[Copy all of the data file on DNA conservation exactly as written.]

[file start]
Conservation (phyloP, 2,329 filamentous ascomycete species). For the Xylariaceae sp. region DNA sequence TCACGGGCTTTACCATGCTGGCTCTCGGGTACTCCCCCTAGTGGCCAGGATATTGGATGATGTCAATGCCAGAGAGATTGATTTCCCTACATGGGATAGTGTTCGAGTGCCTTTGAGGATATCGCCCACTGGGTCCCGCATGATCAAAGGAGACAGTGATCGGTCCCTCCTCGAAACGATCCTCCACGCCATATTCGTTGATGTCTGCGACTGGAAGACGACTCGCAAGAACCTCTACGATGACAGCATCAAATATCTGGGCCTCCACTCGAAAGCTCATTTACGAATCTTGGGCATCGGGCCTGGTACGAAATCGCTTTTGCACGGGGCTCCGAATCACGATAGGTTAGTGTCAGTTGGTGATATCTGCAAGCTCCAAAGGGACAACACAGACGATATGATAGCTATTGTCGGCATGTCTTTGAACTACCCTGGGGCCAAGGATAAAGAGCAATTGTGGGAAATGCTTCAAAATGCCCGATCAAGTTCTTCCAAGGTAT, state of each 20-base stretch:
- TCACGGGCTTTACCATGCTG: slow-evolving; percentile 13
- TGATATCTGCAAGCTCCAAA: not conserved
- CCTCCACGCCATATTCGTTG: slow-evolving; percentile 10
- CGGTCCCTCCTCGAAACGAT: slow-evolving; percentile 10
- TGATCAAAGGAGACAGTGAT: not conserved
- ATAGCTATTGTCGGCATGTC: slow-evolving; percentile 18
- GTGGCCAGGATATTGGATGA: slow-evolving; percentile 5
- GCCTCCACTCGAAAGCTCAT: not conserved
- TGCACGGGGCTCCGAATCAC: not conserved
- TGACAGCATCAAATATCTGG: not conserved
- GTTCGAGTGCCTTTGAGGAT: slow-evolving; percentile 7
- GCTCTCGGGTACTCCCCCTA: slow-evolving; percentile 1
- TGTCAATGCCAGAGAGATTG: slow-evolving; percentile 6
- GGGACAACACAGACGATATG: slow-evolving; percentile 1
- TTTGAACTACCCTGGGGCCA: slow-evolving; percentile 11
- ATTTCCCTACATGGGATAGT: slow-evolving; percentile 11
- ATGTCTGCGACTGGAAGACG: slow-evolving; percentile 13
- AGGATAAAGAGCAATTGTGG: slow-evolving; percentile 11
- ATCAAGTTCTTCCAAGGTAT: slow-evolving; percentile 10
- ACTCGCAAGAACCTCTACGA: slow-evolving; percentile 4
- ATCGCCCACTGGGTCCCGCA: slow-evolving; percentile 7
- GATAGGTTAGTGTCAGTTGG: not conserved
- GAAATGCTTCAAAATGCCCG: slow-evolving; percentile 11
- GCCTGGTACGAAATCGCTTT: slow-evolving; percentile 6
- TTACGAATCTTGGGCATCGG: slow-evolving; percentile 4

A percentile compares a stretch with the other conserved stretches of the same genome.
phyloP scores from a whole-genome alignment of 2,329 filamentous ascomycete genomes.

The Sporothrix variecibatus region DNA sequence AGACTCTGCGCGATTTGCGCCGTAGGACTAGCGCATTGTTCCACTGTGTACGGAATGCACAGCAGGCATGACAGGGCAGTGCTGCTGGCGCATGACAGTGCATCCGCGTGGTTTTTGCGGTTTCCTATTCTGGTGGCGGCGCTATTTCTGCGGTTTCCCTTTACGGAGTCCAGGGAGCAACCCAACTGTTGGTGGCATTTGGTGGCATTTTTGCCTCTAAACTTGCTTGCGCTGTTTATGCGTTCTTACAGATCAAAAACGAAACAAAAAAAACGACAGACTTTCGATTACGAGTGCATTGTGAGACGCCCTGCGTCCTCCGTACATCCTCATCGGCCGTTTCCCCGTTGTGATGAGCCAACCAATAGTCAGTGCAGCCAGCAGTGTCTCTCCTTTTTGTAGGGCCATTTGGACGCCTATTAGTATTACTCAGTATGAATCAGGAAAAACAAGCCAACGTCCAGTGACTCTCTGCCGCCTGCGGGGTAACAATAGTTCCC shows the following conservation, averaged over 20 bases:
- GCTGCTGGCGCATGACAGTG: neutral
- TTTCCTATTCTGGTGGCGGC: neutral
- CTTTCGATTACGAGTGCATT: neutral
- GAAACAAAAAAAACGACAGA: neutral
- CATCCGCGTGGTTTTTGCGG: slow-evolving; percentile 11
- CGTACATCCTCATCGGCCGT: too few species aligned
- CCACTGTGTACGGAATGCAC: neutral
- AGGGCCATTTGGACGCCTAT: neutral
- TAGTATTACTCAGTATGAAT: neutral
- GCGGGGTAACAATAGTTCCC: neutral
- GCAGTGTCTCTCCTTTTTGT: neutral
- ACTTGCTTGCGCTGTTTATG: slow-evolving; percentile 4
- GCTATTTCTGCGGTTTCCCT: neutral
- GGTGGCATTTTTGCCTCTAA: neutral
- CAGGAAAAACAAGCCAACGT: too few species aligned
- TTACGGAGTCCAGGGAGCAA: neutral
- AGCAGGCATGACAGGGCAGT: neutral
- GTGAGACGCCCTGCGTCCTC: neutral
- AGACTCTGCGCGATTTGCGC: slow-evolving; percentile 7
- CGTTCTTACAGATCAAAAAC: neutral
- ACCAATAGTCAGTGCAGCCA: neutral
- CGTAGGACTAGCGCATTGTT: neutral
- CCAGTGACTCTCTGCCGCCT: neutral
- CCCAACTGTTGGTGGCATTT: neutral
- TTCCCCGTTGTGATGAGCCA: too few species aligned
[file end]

Conservation (phyloP, 2,329 filamentous ascomycete species). For the Xylariaceae sp. region DNA sequence TCACGGGCTTTACCATGCTGGCTCTCGGGTACTCCCCCTAGTGGCCAGGATATTGGATGATGTCAATGCCAGAGAGATTGATTTCCCTACATGGGATAGTGTTCGAGTGCCTTTGAGGATATCGCCCACTGGGTCCCGCATGATCAAAGGAGACAGTGATCGGTCCCTCCTCGAAACGATCCTCCACGCCATATTCGTTGATGTCTGCGACTGGAAGACGACTCGCAAGAACCTCTACGATGACAGCATCAAATATCTGGGCCTCCACTCGAAAGCTCATTTACGAATCTTGGGCATCGGGCCTGGTACGAAATCGCTTTTGCACGGGGCTCCGAATCACGATAGGTTAGTGTCAGTTGGTGATATCTGCAAGCTCCAAAGGGACAACACAGACGATATGATAGCTATTGTCGGCATGTCTTTGAACTACCCTGGGGCCAAGGATAAAGAGCAATTGTGGGAAATGCTTCAAAATGCCCGATCAAGTTCTTCCAAGGTAT, state of each 20-base stretch:
- TCACGGGCTTTACCATGCTG: slow-evolving; percentile 13
- TGATATCTGCAAGCTCCAAA: not conserved
- CCTCCACGCCATATTCGTTG: slow-evolving; percentile 10
- CGGTCCCTCCTCGAAACGAT: slow-evolving; percentile 10
- TGATCAAAGGAGACAGTGAT: not conserved
- ATAGCTATTGTCGGCATGTC: slow-evolving; percentile 18
- GTGGCCAGGATATTGGATGA: slow-evolving; percentile 5
- GCCTCCACTCGAAAGCTCAT: not conserved
- TGCACGGGGCTCCGAATCAC: not conserved
- TGACAGCATCAAATATCTGG: not conserved
- GTTCGAGTGCCTTTGAGGAT: slow-evolving; percentile 7
- GCTCTCGGGTACTCCCCCTA: slow-evolving; percentile 1
- TGTCAATGCCAGAGAGATTG: slow-evolving; percentile 6
- GGGACAACACAGACGATATG: slow-evolving; percentile 1
- TTTGAACTACCCTGGGGCCA: slow-evolving; percentile 11
- ATTTCCCTACATGGGATAGT: slow-evolving; percentile 11
- ATGTCTGCGACTGGAAGACG: slow-evolving; percentile 13
- AGGATAAAGAGCAATTGTGG: slow-evolving; percentile 11
- ATCAAGTTCTTCCAAGGTAT: slow-evolving; percentile 10
- ACTCGCAAGAACCTCTACGA: slow-evolving; percentile 4
- ATCGCCCACTGGGTCCCGCA: slow-evolving; percentile 7
- GATAGGTTAGTGTCAGTTGG: not conserved
- GAAATGCTTCAAAATGCCCG: slow-evolving; percentile 11
- GCCTGGTACGAAATCGCTTT: slow-evolving; percentile 6
- TTACGAATCTTGGGCATCGG: slow-evolving; percentile 4

A percentile compares a stretch with the other conserved stretches of the same genome.
phyloP scores from a whole-genome alignment of 2,329 filamentous ascomycete genomes.

The Sporothrix variecibatus region DNA sequence AGACTCTGCGCGATTTGCGCCGTAGGACTAGCGCATTGTTCCACTGTGTACGGAATGCACAGCAGGCATGACAGGGCAGTGCTGCTGGCGCATGACAGTGCATCCGCGTGGTTTTTGCGGTTTCCTATTCTGGTGGCGGCGCTATTTCTGCGGTTTCCCTTTACGGAGTCCAGGGAGCAACCCAACTGTTGGTGGCATTTGGTGGCATTTTTGCCTCTAAACTTGCTTGCGCTGTTTATGCGTTCTTACAGATCAAAAACGAAACAAAAAAAACGACAGACTTTCGATTACGAGTGCATTGTGAGACGCCCTGCGTCCTCCGTACATCCTCATCGGCCGTTTCCCCGTTGTGATGAGCCAACCAATAGTCAGTGCAGCCAGCAGTGTCTCTCCTTTTTGTAGGGCCATTTGGACGCCTATTAGTATTACTCAGTATGAATCAGGAAAAACAAGCCAACGTCCAGTGACTCTCTGCCGCCTGCGGGGTAACAATAGTTCCC shows the following conservation, averaged over 20 bases:
- GCTGCTGGCGCATGACAGTG: neutral
- TTTCCTATTCTGGTGGCGGC: neutral
- CTTTCGATTACGAGTGCATT: neutral
- GAAACAAAAAAAACGACAGA: neutral
- CATCCGCGTGGTTTTTGCGG: slow-evolving; percentile 11
- CGTACATCCTCATCGGCCGT: too few species aligned
- CCACTGTGTACGGAATGCAC: neutral
- AGGGCCATTTGGACGCCTAT: neutral
- TAGTATTACTCAGTATGAAT: neutral
- GCGGGGTAACAATAGTTCCC: neutral
- GCAGTGTCTCTCCTTTTTGT: neutral
- ACTTGCTTGCGCTGTTTATG: slow-evolving; percentile 4
- GCTATTTCTGCGGTTTCCCT: neutral
- GGTGGCATTTTTGCCTCTAA: neutral
- CAGGAAAAACAAGCCAACGT: too few species aligned
- TTACGGAGTCCAGGGAGCAA: neutral
- AGCAGGCATGACAGGGCAGT: neutral
- GTGAGACGCCCTGCGTCCTC: neutral
- AGACTCTGCGCGATTTGCGC: slow-evolving; percentile 7
- CGTTCTTACAGATCAAAAAC: neutral
- ACCAATAGTCAGTGCAGCCA: neutral
- CGTAGGACTAGCGCATTGTT: neutral
- CCAGTGACTCTCTGCCGCCT: neutral
- CCCAACTGTTGGTGGCATTT: neutral
- TTCCCCGTTGTGATGAGCCA: too few species aligned